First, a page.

However, after one minute, contamination rates are about ten times higher. Most bacteria cause no harm, but bugs that cause food poisoning, such as E coli, can live for over a month on the floor. If the food lands by a colony of E coli, it will be instantly contaminated.

Where did the myth come from?

You often hear people shout, “Five-second rule!” as they scoop some food off the floor they’ve just dropped, before popping it in their mouths. It’s not entirely clear where the “rule” comes from, but it’s firmly entrenched in folklore to the extent that many believe it’s a fact. 

So, there’s nothing to worry about?

The moisture levels and surface shape of the food have been found to affect how much bacteria attaches to it, as well as where it’s dropped—areas of high traffic have more bacteria than others. In general though, it’s a judgment call whether you want to eat something after it’s been on the floor. Just don’t assume that if you rush to pick it up in under five seconds, it’ll be safe.

4. We swallow eight spiders a year while we’re asleep

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What’s the truth?

Logical reasoning helps with this one. Most people move while they’re asleep and that would scare spiders. Most people don’t sleep with their mouth open—and even those who do, tend not to swallow if something enters it. You can test this by putting your finger in someone’s mouth as they sleep. They’re far more likely to wake up and ask what on earth you’re doing than try to swallow it.

Also, spiders tend to avoid open mouths—if they didn’t, evolution would have made sure they became extinct, instead of one of the most successful groups of animals on the planet.

Where did the myth come from?

It’s thought that it was first mentioned in a book on insect and spider folklore in 1954. Then in 1993, a journalist called Lisa Holst wrote an article about the urban myths circulating in the early days of email and quoted this entirely false statistic as an example of how gullible people were. The result was that people began quoting her article as the source of the “fact”, despite Holst so clearly saying that it was untrue.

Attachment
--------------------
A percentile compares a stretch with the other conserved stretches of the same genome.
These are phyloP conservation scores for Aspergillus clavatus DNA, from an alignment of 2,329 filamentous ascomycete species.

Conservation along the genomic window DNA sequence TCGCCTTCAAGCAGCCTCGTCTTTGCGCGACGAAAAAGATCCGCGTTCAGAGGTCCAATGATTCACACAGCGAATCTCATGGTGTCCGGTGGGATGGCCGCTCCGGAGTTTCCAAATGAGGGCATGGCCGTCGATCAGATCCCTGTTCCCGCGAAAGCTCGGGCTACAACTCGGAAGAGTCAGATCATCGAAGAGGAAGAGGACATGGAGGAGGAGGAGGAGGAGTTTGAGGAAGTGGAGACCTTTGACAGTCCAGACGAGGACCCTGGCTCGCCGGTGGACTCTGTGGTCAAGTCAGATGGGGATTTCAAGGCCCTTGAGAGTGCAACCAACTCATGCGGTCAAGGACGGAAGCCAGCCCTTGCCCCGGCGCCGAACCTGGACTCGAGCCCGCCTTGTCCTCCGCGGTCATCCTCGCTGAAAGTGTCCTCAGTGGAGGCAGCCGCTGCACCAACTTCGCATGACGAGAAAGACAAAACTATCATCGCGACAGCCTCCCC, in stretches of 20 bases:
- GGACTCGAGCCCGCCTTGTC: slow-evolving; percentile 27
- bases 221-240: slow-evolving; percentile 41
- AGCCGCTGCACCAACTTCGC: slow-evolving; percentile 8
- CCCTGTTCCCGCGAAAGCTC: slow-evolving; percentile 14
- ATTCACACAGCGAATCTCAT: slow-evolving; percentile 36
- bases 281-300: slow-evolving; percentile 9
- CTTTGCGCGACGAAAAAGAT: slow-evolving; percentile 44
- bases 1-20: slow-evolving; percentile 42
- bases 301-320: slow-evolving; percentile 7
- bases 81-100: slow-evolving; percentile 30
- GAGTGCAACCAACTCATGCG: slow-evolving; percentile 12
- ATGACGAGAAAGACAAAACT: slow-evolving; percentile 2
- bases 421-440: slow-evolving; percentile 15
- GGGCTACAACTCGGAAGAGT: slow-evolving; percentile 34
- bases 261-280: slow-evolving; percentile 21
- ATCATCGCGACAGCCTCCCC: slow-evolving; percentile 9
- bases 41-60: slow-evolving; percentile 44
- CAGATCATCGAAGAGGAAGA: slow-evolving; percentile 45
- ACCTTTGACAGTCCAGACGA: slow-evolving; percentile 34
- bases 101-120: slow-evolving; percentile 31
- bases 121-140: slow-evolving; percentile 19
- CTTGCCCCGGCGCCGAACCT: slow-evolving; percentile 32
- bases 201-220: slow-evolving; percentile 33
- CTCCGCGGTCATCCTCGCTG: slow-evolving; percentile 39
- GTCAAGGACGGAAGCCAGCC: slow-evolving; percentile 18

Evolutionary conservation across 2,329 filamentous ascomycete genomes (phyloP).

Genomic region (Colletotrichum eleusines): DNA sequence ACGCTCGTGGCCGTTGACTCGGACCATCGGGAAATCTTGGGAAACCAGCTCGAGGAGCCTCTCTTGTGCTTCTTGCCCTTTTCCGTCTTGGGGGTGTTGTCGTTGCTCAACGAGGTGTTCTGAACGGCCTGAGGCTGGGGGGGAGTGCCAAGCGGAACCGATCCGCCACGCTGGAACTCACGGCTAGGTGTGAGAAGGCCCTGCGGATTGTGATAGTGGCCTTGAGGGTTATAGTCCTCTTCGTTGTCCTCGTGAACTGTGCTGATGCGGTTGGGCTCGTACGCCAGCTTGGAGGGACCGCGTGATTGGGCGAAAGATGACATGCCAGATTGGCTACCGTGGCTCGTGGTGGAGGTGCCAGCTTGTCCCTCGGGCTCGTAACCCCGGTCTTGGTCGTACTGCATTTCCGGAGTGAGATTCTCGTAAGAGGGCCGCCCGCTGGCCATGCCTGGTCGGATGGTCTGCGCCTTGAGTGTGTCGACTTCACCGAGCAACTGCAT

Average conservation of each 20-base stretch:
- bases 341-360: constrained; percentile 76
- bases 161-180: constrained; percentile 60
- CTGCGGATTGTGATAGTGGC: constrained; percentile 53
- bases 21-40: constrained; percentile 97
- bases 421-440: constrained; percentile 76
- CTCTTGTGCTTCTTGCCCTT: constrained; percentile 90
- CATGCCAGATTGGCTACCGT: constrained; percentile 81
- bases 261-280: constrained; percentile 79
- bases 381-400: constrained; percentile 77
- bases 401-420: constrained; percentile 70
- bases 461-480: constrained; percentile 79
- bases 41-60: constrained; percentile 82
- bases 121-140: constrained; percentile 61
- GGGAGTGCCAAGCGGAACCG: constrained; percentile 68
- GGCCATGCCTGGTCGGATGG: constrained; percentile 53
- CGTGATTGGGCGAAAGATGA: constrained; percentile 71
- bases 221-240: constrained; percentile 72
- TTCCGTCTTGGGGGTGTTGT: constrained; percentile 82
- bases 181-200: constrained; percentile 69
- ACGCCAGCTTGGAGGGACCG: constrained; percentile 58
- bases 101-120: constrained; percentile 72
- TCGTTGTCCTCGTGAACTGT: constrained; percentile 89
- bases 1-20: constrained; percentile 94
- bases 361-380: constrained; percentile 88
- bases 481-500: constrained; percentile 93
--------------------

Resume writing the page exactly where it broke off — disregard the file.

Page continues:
So there’s nothing to worry about?

Theoretically, a spider could drop into your mouth if it was hanging from the ceiling. But the chances that this would happen just as you opened your mouth and were about to swallow is so infinitesimally small as to not be worth worrying about.

5. Childhood vaccinations cause autism

Where did the myth come from?

The concern that vaccines might in some way be linked to autism was first suggested in 1998 by a paper published in The Lancet, a well respected medical journal. It looked at 12 children with developmental problems, some of whom had autism and who had been vaccinated with the measles, mumps and rubella (MMR) vaccine. It wasn’t a proper clinical study, merely a report of the cases. However, this was picked up by the media and the subsequent furore caused many parents to assume there was a link.

What’s the truth?

Since the paper was published, extensive further research has been done and absolutely no link has been found. Studies involving hundreds of thousands of children have now been conducted—and have discredited the link. Most of the doctors involved in the original Lancet publication have retracted it. The lead author has been discredited and struck off the medical register.

So, there’s nothing to worry about?

The risks of complications from childhood infections are very real and should be of far more concern to a parent than the entirely false association between vaccines and autism. The simple truth of the matter is that vaccines save lives, while fear of vaccines results in children developing crippling or even fatal conditions.

Max is a hospital doctor and author. He’s also the resident doctor on ITV’s This Morning